Love ’em or hate ’em, student evaluations of teaching (SETs) are here to stay. Parts <a href="https://www.teachingprofessor.com/free-article/its-time-to-discuss-student-evaluations-bias-with-our-students-seriously/" target="_blank"...
“Storms come and go fast. When the downpour reaches the ground, the water runs away quickly—little gets into the ground. Drizzle offers a different image—fine, slow, silent, and yet penetrating. Drizzle soaks into the ground. The Chinese have a saying: ‘Real education is like the spring drizzle, silently penetrating and nurturing.’” That’s an excerpt from an article by Xin-An Lu published in the May 2001 issue of the Teaching Professor.
A cold, foggy drizzle settled over the farm here yesterday. Out for a walk with the dog, I couldn’t stop thinking about education and drizzle. No question, what happens to students in higher education is a noisy downpour: it rains on them an almost inconceivable number of facts, ideas, concepts, theories, problems, solutions, examples, questions, answers. It really isn’t surprising that a lot of this water simply runs off.
In a drizzle you don’t really know that you’re getting wet. Yesterday I felt the dampness but didn’t have the sense of being wet until I got back inside and saw all the drops of water on my hat and coat. Effective education is like that; you know you’re in it, you sense it, but you don’t really feel what it’s doing to you. It’s hard to see your writing improve, your thinking getting more critical, your problem-solving becoming better. Education does get you wet, but you may not realize until later that you’re pretty well soaked.
Getting wet in a drizzle is a holistic experience. You don’t get some drizzle on your face but none on your feet. You’re in it, surrounded by it, unable to escape from it. Is education that kind of holistic experience? Not usually. If the work in multiple courses comes together, forms coherent connections, that doesn’t happen because we teach the curriculum as an integrated whole. It’s more like a perfect storm. Curricular designs may be coherent, but their structures are more often assumed than made obvious. Students may happen onto how educational experiences relate and form webs of knowledge, or they may experience courses only as passing showers.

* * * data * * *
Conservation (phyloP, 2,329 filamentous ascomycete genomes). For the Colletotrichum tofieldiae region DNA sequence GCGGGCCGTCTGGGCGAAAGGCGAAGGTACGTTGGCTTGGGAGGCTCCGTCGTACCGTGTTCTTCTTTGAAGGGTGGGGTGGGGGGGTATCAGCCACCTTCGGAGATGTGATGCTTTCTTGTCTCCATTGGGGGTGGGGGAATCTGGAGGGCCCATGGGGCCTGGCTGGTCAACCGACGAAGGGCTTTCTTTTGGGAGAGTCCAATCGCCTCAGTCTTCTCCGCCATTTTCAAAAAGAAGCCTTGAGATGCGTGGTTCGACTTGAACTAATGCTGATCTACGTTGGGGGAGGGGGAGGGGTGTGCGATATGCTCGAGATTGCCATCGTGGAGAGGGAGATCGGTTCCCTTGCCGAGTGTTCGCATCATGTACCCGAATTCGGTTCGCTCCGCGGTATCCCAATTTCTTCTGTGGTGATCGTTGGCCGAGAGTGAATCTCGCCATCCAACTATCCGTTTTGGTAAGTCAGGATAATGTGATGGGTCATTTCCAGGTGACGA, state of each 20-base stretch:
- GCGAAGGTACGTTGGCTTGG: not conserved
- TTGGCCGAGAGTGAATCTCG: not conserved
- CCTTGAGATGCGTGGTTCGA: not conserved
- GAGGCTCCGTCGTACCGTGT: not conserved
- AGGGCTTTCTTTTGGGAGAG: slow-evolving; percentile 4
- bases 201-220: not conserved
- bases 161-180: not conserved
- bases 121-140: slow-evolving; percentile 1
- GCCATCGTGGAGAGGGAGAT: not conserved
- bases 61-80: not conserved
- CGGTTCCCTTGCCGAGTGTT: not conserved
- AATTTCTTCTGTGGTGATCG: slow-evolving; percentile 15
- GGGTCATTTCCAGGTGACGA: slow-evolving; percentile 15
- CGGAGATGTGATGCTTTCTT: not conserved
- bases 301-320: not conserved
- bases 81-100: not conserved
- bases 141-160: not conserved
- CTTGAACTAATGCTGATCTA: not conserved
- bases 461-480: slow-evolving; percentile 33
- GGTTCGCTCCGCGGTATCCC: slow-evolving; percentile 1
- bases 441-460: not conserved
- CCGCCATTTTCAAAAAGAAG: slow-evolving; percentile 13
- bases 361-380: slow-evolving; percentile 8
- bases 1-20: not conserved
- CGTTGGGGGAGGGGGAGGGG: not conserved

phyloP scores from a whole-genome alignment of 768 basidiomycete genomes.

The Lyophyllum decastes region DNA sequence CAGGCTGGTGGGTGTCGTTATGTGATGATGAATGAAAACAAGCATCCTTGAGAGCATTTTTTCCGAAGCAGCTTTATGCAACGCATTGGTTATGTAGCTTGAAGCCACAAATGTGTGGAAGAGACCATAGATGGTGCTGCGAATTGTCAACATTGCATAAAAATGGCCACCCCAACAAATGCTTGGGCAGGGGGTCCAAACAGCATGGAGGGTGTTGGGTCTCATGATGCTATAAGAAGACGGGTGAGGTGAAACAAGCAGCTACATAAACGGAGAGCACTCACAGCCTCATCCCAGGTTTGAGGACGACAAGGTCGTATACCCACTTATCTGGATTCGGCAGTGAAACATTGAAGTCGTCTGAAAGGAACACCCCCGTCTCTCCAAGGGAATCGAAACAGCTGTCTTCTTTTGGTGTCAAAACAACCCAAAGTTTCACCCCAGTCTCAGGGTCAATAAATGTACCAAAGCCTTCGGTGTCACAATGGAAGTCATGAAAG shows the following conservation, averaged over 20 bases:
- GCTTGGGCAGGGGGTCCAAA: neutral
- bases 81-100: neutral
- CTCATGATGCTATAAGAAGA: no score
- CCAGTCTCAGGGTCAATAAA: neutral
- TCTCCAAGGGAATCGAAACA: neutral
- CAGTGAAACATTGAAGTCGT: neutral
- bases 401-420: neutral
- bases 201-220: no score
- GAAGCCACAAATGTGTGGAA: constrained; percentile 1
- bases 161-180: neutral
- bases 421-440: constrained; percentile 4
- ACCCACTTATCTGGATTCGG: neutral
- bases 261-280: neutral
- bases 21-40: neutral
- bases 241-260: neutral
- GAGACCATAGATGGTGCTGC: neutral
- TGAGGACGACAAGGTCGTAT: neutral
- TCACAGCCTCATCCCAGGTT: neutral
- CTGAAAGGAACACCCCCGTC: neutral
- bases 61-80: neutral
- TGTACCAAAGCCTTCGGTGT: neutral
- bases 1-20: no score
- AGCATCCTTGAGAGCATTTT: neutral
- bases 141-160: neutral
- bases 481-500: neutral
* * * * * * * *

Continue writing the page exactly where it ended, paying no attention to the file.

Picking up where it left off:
I like the metaphor. These days finds us very focused on learning, and that’s a good thing. But focus on one thing takes it away from another. I’m not hearing us talk much about how our collective endeavors become an education. A student doesn’t get educated in one course. It happens across a collection of them. How? And how might we do it better for more students? In the courses we teach, are there any ways we can get students out of the rain and into a drizzle, at least now and then?
Education encompasses learning. It’s larger, a space where learning about something and learning how to do something join forces, linking with other knowledge to become understandings, the wisdom that education exudes. In many classrooms and online, learning now happens in courses ripe with activity, participation, and engagement—we know learning isn’t passive. But I’m not sure education happens as well in noisy chaos.
Yesterday’s fog and drizzle settled slowly and quietly over the woods. But for the occasional drip, not much else moved or made sound. It’s that slow, steady drip that gets the drizzle into the ground. It soaks in and stays put until there’s a thirst to quench or sustenance to transport. Education has those same effects. It seeps inside a little bit at a time, seemingly too inconsequential to consider, too small to make a difference, but then when you need to figure something out, explain it, really understand it, you find out that you’ve got what you need. Thoughts collide, there’s a flash of insight, and you have an answer. A lot of education happens underground, noiselessly fed by a slow drizzle.
These days find students highly focused on professional credentials—and that’s not an inappropriate objective either. It’s just that higher education can be about so much more than professional preparation. We describe it as the chance to “get an education”—an opportunity to learn how to think, ask questions, search for answers, analyze options, broaden perspectives, find out who we are, grow, change, and begin to become wise. How likely is that to happen during the downpour the night before an exam?
Lu, X.-A. (2001, May). Education: The fury of a storm or the music of a drizzle. The Teaching Professor, 15(5), 5.